Live where you work and work where you live

Live in neighborhoods and communities where you interact with people from diverse backgrounds and jobs. If the person living in the apartment above you is a policeman, then you’ll have more empathy when he asks you to abide by the law, and he will ask you in a compassionate and kind way. If your kids go to the same school as the grocery clerk down the road, then you’ll be more patient and considerate when you shop and interact with him. The same goes for attorneys, plumbers, accountants, and bankers. It makes it less transactional and more personal if you have see the person the next day.

Being proximate, social pressure, and a sense of community mean that everyone is accountable to their community and their neighbors. I’ve heard people say that the world is divided into “the haves and the have nots.” I think it’s divided into “the Served and Servers.” There’s a separation of the suburban (wealthy served) class and the working “serving” class. The serving class can’t afford to live in high-end neighborhoods, so they commute long distances from far off places. Long commutes segregate people and make interactions anonymous and transactional. That’s why there’s so much political infighting in the US. The structural operating system in the US has separated people, and resentment builds on both sides because there’s no empathy and compassion.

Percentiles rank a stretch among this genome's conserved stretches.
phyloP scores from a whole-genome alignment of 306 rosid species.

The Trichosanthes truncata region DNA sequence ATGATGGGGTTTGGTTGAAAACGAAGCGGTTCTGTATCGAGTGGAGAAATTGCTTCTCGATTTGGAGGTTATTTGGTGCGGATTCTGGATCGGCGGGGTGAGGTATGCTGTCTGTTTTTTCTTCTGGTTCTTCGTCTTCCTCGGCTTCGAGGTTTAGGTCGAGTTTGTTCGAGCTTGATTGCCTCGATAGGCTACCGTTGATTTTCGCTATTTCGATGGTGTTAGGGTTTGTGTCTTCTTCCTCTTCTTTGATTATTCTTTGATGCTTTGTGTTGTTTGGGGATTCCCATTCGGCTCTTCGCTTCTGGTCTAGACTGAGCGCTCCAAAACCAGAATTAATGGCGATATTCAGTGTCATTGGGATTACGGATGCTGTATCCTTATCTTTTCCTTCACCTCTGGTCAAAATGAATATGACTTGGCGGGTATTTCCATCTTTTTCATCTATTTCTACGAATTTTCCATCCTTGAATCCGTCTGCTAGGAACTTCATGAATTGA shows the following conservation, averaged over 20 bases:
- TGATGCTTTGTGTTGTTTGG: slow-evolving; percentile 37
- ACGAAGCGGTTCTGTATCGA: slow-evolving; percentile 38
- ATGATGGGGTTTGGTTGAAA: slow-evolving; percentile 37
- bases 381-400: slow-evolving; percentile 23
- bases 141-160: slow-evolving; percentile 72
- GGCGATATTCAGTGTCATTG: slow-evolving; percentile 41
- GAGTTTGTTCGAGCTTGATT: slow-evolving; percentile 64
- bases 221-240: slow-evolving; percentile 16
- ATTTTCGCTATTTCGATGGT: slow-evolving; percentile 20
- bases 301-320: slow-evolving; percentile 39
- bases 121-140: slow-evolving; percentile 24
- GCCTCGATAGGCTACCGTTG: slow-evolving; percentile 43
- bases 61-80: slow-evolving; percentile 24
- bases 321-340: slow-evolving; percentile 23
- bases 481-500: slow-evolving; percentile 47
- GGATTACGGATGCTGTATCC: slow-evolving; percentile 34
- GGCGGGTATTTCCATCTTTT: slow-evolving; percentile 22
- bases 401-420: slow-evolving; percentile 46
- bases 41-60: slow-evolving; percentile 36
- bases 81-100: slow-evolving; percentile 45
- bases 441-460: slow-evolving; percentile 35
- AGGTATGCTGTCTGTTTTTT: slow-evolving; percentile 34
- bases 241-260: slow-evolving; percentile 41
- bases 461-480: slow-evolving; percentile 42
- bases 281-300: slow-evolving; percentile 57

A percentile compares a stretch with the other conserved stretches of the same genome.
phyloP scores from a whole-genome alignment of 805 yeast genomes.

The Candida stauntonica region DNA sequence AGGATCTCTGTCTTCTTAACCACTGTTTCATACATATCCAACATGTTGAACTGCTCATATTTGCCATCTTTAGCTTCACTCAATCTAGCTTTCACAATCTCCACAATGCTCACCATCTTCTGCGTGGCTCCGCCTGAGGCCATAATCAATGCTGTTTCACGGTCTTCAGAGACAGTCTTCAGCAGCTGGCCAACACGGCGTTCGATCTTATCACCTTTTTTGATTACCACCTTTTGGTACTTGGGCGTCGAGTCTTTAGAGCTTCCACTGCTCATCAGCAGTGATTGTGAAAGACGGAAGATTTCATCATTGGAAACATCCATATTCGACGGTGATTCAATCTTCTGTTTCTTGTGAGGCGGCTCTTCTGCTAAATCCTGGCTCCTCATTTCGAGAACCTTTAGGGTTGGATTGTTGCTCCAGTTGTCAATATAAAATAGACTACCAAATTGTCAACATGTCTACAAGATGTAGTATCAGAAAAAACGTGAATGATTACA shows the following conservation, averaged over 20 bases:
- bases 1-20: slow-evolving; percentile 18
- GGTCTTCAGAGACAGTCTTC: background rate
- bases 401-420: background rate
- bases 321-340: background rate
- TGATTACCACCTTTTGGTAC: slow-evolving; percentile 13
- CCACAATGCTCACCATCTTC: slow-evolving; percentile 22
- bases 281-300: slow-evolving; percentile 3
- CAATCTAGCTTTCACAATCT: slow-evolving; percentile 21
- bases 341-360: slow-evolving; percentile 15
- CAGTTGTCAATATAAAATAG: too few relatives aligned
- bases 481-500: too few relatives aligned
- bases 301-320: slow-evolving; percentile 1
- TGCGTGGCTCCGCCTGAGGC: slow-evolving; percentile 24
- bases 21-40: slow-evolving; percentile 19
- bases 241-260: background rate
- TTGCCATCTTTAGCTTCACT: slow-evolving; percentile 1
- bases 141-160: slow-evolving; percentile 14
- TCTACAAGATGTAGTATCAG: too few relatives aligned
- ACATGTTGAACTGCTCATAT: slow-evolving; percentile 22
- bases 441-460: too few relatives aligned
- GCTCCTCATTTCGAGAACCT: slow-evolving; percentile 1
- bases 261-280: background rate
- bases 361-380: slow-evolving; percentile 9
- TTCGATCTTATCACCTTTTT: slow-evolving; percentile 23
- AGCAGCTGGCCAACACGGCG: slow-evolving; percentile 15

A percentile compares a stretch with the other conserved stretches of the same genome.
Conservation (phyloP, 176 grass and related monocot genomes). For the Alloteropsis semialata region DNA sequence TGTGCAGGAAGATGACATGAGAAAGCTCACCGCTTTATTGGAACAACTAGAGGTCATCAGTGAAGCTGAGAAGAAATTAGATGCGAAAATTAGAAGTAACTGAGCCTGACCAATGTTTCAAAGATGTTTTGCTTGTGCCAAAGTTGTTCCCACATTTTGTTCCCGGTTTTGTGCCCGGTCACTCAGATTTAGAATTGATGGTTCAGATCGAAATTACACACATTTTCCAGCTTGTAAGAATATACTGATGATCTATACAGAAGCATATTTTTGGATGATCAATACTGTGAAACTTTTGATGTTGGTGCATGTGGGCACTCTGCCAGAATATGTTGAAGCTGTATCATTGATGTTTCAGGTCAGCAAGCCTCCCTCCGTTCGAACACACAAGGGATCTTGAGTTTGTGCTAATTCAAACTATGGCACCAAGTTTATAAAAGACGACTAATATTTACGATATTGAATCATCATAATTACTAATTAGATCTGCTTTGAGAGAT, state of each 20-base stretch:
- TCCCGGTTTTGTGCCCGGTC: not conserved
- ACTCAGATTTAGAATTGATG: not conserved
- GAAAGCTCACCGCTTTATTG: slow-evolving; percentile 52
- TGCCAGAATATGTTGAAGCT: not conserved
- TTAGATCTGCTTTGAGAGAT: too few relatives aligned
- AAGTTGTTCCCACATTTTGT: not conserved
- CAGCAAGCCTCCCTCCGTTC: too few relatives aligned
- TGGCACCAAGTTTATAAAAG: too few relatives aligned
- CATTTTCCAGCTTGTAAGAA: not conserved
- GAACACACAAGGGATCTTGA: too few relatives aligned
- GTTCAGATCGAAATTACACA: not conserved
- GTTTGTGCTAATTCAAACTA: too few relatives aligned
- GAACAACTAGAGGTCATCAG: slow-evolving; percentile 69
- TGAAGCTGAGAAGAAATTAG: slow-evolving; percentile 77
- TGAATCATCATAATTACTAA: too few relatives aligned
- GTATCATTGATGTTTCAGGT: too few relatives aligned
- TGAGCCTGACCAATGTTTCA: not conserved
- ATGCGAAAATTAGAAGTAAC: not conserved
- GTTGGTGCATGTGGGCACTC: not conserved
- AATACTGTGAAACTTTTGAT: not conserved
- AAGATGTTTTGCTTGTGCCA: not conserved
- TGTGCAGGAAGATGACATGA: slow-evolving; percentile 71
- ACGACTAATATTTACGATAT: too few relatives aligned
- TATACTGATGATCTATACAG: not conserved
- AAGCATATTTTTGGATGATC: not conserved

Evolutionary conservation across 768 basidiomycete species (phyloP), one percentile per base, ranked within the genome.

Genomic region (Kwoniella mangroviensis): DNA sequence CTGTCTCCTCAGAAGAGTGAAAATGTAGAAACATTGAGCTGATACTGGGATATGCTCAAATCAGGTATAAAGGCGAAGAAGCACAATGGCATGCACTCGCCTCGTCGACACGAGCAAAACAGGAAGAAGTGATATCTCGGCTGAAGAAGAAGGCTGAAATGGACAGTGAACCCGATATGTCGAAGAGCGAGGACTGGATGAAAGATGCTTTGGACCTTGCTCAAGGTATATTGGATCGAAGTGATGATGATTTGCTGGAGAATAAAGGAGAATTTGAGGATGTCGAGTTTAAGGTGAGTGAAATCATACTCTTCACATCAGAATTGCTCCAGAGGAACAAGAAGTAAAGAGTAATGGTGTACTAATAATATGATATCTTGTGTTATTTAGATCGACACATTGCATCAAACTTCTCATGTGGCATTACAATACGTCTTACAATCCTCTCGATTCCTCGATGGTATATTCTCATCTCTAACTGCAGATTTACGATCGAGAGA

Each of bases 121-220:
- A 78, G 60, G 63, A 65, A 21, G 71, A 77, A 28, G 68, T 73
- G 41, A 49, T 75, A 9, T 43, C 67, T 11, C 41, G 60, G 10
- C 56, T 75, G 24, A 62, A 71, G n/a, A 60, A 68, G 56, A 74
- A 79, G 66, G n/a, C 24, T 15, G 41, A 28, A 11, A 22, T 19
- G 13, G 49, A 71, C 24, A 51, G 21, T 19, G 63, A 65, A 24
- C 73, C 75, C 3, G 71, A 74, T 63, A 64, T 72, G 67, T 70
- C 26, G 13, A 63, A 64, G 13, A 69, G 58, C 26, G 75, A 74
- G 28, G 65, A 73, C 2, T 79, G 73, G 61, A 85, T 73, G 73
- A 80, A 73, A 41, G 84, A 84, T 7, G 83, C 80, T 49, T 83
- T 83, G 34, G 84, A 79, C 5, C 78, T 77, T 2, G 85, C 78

Live where you work and work where you live. I’m hoping that that the current work from home surge during the pandemic will encourage people to shorten commutes, stay proximate and get to know their community.

jarred-ray-ZLnFhd14VZE-unsplashPhoto by Jarred Ray on Unsplash

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